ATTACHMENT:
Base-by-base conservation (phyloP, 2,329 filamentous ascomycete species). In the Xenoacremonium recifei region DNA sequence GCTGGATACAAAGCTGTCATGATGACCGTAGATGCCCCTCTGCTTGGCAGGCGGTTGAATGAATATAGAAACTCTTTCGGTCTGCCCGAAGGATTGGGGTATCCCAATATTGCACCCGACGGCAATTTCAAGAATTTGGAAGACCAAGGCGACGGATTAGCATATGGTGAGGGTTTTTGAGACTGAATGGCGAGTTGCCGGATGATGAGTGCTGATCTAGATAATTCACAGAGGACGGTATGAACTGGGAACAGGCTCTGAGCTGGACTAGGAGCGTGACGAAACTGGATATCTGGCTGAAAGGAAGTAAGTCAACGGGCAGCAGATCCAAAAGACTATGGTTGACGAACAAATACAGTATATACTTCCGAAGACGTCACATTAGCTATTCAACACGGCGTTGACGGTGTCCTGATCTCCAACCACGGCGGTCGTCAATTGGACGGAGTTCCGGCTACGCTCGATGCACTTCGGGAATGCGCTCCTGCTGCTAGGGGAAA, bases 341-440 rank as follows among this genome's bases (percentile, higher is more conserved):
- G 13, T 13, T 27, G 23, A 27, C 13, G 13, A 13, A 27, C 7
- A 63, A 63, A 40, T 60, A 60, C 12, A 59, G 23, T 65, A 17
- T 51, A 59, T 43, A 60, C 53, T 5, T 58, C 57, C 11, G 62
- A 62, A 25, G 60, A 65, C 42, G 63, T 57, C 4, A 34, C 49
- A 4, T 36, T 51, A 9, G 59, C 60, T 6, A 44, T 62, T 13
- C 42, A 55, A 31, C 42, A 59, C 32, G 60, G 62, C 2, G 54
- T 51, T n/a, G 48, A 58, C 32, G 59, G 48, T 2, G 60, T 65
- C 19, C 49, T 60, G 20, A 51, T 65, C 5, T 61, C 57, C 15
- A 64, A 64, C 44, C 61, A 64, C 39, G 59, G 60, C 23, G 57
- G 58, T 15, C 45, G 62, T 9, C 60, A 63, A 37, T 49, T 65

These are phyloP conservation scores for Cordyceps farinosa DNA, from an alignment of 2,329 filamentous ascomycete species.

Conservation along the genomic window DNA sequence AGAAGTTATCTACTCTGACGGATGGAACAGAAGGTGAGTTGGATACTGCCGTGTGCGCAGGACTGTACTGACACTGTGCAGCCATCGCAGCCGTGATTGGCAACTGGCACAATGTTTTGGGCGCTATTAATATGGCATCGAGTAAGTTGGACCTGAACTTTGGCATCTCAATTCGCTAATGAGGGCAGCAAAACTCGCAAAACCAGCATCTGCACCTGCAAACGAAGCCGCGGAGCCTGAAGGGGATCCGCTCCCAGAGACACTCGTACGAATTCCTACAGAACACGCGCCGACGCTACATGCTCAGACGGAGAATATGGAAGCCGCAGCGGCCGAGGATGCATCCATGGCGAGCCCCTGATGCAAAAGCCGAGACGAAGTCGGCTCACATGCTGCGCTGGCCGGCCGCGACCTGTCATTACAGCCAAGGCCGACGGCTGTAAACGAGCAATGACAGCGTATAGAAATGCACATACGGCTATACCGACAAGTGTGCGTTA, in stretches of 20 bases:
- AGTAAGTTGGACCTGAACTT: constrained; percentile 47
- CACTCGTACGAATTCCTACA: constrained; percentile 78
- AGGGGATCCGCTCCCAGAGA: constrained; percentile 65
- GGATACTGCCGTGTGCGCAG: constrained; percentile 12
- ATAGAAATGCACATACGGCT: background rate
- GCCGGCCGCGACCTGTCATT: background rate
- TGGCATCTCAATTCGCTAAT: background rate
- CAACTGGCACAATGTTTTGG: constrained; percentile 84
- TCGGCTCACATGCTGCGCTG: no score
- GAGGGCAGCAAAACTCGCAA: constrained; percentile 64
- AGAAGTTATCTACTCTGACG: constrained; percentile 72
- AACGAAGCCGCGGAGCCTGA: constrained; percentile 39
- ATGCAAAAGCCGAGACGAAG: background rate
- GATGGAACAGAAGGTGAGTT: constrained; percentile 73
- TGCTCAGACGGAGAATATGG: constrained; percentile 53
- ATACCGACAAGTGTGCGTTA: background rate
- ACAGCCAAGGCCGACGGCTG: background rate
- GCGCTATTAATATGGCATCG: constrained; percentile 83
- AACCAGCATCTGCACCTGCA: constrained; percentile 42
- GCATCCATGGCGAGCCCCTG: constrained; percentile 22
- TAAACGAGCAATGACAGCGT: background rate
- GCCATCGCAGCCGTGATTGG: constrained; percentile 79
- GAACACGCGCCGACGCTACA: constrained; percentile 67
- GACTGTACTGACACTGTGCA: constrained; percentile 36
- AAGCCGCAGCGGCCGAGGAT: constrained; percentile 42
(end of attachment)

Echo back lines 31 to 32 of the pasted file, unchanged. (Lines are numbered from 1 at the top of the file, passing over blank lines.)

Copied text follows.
- GCGCTATTAATATGGCATCG: constrained; percentile 83
- AACCAGCATCTGCACCTGCA: constrained; percentile 42